”First impressions last” is a well-known expression, and according to Henrik Fexeus, mentalist and behaviorist, it’s really true. Fexeus has published several books about practical psychology and influence—and he points out the importance of making the right impression, right from the start. “You can always try to change your first impression afterwards, but it takes a long time and it’s never 100% successful,” he says.
Bachelor’s degree in practical philosophy.
Mentalist, program host, lecturer and author who has been translated into over 30 languages. Writes about human behavior, influence and relationships.
So how do we best maintain a conversation with a new business contact? What is good to chat about if you want to have meaningful dialogue and create long-term relations? Fexeus has a good trick. “I like to say that all you need to do is ask a question about one of these three things: personality, motivation or feelings. For example, you can ask where the person comes from. If they say that they’re from Granby, but that they recently moved to Stockholm, you can ask, ‘How did that feel,’ rather than telling them that you know where Granby is. You can also ask, ‘I noticed that you were extra-interested in the first point we discussed in the meeting; is that something you’re involved with?’ That’s a perfect way to start a more personal relationship, maybe not right in the middle of a budget meeting, but ideally afterwards at the coffee machine.”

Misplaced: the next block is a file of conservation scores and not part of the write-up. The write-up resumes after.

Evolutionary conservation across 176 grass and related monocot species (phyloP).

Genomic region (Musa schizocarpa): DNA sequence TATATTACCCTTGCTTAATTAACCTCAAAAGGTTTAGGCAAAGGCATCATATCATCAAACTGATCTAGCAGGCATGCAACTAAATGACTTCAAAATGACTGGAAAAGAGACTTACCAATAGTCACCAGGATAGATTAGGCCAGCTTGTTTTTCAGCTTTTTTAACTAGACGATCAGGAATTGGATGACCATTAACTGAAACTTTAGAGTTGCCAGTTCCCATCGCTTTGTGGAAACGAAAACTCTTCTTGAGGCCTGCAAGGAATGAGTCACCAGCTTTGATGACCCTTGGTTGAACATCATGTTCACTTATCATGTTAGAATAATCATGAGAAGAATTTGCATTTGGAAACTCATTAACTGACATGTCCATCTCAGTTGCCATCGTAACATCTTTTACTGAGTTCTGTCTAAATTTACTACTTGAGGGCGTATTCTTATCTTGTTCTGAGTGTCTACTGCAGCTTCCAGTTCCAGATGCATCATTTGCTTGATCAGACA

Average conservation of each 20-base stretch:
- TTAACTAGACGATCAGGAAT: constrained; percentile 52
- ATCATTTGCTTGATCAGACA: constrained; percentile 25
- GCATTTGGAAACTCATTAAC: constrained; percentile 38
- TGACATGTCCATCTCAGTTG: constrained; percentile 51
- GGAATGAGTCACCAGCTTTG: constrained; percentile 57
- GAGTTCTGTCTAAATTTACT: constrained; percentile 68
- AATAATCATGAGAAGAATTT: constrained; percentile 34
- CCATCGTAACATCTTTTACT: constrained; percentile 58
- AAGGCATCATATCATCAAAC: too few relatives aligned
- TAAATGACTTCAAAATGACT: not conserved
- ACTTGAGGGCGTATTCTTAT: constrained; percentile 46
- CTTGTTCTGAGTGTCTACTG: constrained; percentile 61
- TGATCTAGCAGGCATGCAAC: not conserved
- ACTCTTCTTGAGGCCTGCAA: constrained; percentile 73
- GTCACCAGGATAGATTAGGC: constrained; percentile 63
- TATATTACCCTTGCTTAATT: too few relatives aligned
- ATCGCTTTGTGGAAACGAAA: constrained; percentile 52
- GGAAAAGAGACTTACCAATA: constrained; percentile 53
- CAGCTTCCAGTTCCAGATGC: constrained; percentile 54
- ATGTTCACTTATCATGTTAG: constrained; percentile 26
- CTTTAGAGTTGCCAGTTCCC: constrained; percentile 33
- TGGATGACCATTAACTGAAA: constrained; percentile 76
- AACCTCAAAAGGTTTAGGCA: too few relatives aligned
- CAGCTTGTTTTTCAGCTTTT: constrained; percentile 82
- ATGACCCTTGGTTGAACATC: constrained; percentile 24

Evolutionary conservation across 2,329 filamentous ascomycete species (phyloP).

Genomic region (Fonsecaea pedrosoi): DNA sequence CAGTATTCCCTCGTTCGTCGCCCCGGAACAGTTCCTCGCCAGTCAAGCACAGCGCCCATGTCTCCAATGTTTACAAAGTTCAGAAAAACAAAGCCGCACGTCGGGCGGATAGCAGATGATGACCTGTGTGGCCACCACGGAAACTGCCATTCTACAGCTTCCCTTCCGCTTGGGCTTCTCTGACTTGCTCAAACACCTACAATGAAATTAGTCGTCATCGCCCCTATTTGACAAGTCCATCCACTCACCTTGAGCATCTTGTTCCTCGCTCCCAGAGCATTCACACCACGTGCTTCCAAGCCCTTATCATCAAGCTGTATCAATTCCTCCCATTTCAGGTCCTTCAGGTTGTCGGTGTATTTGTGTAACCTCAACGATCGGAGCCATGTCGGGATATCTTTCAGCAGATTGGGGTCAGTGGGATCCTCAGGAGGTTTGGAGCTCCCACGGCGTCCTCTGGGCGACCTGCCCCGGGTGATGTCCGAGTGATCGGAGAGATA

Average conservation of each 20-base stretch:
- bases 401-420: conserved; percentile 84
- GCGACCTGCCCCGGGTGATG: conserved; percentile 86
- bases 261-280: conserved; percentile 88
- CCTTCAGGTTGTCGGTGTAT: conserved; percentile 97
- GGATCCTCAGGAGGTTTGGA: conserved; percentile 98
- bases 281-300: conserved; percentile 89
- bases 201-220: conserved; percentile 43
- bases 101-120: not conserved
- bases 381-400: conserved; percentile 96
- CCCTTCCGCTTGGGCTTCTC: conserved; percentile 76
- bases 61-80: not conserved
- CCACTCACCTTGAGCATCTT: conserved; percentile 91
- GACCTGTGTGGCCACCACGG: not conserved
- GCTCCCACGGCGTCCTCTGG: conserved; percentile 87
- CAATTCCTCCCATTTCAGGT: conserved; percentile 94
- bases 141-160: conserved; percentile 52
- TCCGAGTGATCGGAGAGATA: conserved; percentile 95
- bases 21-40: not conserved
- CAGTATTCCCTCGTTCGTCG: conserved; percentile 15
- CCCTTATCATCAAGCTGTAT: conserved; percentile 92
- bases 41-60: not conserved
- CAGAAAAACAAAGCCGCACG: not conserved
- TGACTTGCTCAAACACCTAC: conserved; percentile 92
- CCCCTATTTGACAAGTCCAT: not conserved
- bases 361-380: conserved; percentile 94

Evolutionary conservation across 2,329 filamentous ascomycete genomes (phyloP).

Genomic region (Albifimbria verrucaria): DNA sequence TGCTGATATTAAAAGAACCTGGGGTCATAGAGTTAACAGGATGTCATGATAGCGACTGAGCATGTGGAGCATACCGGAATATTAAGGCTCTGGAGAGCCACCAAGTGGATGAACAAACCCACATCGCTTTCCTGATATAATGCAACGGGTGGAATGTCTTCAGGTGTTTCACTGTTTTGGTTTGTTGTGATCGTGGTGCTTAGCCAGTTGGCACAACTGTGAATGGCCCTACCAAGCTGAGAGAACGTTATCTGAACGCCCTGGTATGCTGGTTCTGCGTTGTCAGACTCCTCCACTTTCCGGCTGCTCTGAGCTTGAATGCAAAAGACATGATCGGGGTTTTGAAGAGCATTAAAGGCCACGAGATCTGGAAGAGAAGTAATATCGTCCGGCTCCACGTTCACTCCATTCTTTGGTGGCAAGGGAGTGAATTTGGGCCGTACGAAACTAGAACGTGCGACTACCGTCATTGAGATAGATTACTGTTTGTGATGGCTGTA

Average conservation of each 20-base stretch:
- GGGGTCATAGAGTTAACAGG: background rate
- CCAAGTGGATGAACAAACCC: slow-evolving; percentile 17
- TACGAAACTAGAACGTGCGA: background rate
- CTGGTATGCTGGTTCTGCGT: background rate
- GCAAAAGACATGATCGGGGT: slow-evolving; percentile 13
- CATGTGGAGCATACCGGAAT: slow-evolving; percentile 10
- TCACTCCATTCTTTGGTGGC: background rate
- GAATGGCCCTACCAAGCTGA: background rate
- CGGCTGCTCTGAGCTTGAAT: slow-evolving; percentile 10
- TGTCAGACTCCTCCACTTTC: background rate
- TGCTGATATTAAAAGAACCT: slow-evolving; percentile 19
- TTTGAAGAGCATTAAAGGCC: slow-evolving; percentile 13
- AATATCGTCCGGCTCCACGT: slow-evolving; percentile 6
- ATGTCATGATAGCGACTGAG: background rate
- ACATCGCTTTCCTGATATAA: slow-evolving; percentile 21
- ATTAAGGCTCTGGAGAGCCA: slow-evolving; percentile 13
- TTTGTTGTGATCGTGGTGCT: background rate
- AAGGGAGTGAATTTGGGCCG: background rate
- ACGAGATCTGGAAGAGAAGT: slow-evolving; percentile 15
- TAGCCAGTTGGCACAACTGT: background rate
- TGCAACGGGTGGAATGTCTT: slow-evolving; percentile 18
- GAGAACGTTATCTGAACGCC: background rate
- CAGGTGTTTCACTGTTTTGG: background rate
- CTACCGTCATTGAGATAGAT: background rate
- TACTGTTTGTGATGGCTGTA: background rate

Calling the person by name is one of the details that have a significant effect in an initial meeting. “We love to hear our own names, because we’re starved for other people’s attention. These days we’re often caught up in social media, email and other things that compete for our attention. If you can give the visitor your full attention – call them by name, look them in the eye, listen and ask follow-up questions – you’ll make a good impression and it’s likely that they will want to meet you again.”
Fexeus’s best tip for remembering someone’s name is to think of an attribute linked to the person. “For example, if you’re going to meet someone named Stephanie, you can think of a stepladder. It might sound crazy, but trying to visualize an object linked to the name really does work. The next time you see that person, you’ll see that object in front of you, and that will help you remember the person’s name.”